Description of the 1991 IEEE CS National Programming Contest
Many people have asked for either a description or a copy of the
contest driver from last year. Unfortunately, the master tape was
corrupted and its immediate backup was stored incorrectly. For some
time, we have been unable to locate the automatic backup, however, we
recently found it. Included here is a description of the game "Gobble"
which was used as the virtual world in the 1991 National Programming
Contest. It bears few technical resemblances to the 1993 NPC, but the
"team effort" aspect of the game is important to note and will be
At present, we are very busy trying to finish the 1993 NPC code to meet
our deadline of January 30th for a mock contest needed to playtest the
world, and we do not have time to massage the 1991 NPC program and
release it. We are sorry about the inconvenience and hope that this
description will serve to illustrate how the contest driver worked.
npc.ece's internet address has recently changed to 22.214.171.124 .
Mails that were sent to npc on Dec. 18 may have bounced. Please mail
them again. We apologize for any inconvenience.
1993 NPC Chair
The game contestants had to create players for was called "Gobble".
It was basically a capture-the-flag game. The object was to get one
of your players to the middle of the screen, pick up the turkey, and
return it to your side. On each team were three players, Ma, Pa, and
Squirt. Ma was very strong and was armed with a frying pan which could
be swung very quickly but had a short range, and she moved slowly. Pa
was almost as strong as Ma, but he was armed with a hoe which has a
slightly longer reach but less power than a frying pan; he was slightly
faster than Ma. Squirt is the weakest but fastest player, armed with a
slingshot which takes a long time to shoot but has an infinite range.
If a player is hit enough times (depending on his strength), he or she
will pass out temporarily and recuperate his/her strength. There is no
way to kill another player permanently, and the turkey could not be
killed. Furthermore, the person carrying the turkey cannot shoot and
moves at half speed.
The world looked like this:
| BB |
| BBBB |
| BB |
| ______ _______ |
| | | |
|___ | | ___|
|p | | | | p|
|o M| O O |M o|
|r P| O T O |P r|
|c S| O O |S c|
|h | | | | h|
|___| | | |___|
| |______ _______| |
| BB |
| BBBB |
| BB |
M = "Ma" starting position
P = "Pa" starting position
S = "Squirt" starting position
T = Turkey starting position
O = Window- can see through but not walk through or attack through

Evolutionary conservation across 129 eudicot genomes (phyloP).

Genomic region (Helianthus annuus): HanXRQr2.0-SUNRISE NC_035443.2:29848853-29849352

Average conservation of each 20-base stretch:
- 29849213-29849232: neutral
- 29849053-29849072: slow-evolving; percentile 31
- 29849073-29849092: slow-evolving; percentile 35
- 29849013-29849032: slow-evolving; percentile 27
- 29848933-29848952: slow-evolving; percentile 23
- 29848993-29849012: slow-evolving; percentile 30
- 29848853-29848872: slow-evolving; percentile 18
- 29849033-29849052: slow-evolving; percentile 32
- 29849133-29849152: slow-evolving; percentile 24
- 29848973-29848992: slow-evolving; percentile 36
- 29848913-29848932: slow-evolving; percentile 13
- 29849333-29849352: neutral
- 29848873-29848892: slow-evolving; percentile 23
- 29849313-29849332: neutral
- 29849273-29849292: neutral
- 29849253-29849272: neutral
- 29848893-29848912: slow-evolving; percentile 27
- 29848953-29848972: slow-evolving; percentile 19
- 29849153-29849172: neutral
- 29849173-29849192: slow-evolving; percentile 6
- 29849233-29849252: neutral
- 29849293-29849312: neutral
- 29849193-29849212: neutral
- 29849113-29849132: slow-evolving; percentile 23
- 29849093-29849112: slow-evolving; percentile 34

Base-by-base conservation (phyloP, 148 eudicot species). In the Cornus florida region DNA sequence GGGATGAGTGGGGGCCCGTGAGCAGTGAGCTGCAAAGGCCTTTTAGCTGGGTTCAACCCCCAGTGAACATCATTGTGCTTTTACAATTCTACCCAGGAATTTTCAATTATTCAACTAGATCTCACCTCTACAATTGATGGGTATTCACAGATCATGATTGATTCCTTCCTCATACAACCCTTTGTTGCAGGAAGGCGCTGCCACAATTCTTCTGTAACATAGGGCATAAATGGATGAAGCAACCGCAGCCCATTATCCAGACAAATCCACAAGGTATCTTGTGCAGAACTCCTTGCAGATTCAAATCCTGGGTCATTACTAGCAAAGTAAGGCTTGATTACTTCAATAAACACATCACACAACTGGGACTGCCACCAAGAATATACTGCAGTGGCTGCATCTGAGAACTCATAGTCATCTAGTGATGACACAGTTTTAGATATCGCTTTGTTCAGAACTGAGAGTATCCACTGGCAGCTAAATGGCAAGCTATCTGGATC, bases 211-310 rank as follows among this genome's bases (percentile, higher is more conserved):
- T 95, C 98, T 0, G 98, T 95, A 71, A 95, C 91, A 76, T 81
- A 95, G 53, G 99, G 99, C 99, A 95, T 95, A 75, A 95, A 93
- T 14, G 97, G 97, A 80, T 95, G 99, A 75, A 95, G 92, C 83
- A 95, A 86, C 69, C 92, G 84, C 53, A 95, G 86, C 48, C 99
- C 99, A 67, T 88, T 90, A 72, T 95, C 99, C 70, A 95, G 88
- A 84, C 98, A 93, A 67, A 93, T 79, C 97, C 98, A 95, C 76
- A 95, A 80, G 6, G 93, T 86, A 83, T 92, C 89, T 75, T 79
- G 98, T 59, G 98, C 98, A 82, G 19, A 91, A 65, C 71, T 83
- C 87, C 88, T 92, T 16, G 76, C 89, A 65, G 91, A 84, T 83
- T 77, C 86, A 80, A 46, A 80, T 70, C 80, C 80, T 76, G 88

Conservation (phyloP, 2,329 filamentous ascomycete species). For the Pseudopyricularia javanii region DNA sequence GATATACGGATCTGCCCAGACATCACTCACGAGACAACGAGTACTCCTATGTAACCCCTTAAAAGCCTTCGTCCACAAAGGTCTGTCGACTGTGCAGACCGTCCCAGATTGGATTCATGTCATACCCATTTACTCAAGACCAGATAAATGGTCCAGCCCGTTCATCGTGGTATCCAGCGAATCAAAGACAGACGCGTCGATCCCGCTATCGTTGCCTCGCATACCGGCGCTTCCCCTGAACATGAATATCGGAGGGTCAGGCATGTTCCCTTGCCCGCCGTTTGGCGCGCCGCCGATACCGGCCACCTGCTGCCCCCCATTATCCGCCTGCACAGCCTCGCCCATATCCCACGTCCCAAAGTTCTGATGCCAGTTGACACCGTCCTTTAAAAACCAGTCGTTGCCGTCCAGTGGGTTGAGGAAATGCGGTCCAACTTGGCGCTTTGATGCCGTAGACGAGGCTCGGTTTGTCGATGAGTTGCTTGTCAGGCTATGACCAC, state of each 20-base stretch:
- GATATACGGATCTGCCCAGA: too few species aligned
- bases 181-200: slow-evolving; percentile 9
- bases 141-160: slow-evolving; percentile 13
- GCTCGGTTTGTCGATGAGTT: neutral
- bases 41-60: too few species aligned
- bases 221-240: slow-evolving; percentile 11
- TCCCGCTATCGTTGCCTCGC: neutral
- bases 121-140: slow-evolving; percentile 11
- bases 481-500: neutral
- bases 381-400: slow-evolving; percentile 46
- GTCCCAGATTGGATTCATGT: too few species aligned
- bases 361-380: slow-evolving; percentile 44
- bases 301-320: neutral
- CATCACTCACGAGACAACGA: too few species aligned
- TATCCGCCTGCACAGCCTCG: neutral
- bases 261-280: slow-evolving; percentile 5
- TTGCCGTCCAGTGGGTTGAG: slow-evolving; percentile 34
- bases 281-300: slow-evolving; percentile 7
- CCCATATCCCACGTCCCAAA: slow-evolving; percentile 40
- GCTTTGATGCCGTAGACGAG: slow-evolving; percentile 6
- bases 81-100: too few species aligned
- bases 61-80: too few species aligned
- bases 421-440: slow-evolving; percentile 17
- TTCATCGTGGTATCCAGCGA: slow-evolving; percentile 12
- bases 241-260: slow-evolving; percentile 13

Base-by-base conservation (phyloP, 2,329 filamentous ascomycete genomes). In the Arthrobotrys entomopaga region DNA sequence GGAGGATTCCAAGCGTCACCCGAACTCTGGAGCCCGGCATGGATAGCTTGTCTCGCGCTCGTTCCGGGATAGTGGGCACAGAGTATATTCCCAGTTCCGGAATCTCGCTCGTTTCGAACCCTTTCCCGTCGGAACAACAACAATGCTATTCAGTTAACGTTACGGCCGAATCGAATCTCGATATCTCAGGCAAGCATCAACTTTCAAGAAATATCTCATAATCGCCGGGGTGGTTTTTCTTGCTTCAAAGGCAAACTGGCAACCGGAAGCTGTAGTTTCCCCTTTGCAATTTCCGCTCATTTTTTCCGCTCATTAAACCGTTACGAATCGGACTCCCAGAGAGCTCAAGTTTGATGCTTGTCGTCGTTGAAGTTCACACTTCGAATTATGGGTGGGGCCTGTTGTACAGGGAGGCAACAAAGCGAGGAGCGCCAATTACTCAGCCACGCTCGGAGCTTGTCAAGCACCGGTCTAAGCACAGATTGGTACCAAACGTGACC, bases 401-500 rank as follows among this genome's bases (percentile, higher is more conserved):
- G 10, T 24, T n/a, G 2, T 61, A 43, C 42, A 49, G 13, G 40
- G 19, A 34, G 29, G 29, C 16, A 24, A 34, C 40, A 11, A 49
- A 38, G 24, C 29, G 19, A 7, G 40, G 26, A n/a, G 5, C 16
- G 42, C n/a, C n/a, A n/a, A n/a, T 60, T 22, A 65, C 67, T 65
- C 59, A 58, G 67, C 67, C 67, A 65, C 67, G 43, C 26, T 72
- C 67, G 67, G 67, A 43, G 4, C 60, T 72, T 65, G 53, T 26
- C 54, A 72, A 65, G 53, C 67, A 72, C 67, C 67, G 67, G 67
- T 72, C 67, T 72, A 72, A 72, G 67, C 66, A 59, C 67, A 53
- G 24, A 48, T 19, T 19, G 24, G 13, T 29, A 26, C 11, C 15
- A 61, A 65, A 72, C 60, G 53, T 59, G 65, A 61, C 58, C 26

B = Bush- can walk through and attack through but not see through
| or _ = Wall- can not walk through, see through, or attack through
The characters (Ma, Pa, Squirt, Turkey), the bushes, and the weapons'
areas of effect were modeled as circles. The walls of the house,
windows, and the porch areas were modeled as rectangles. The world
coordinates were 2D "floating point"- it was not a matrix-based game.
A point reflected a pixel position on a Sun workstation (resolution =
1152x900) for convenience.
Each character had a specified attack range, attack rate, attack
strength, "hit points", and movement rate. The players wrote
individual clients which controlled each player on their team. The
game processes (in UNIX) were laid out as follows.
.------+--------+------------> \______/ <---------+------+---------.
| | | | | |
v v v | | v v v
____ ____ ________ | | ____ ____ ________
/Ma 1\ /Pa 1\ /Squirt 1\ .----' '----. /Ma 2\ /Pa 2\ /Squirt 2\
\____/ \____/ \________/ | | \____/ \____/ \________/
The heartbeat process provided ticks to the server and served to time
the rate at which the game turns were processed. The sound and
graphics servers were given the complete state of the world so that
they could illustrate it and do the sound effects on workstations
separate from the ones with the character processes to give them all
the CPU. The server sent different information to each client,
depending on what it could see in the game. It also took commands from
the clients such as "move to X,Y", "attack at X,Y", and "pick up/drop
All communications was through TCP/IP sockets to insure that data was
not lost and to enable a game to be played on four machines with the
clients of one team on one machine, the clients of another on the
second, the graphics and sound on a third, and the server and heartbeat
on a fourth. Although the original intent was simply to spread the
load around, this provided an interesting side-effect. If one of the
processes on one team used too much CPU time, the other processes on
the team suffered, providing a potentially useful balance in the game.
All code was written in C, and the client interfaces were in C. The
graphics used the Sun pixrect library, using the full screen as the
playing field (256-color), and the sound used the Sun's internal 8kHz
speaker. The socket communications were in ASCII and used the
fprintf() and fscanf() functions to communicate. The background tiles,
animation tiles, texture maps, and starting/ending movies were all
drawn by hand and digitized. All artwork was scanned in on a Microtek
flatbed scanner on a Macintosh and were retouched using Adobe
Photoshop. The sounds were digitized from several sound effects CD's.
The music was performed live and digitized.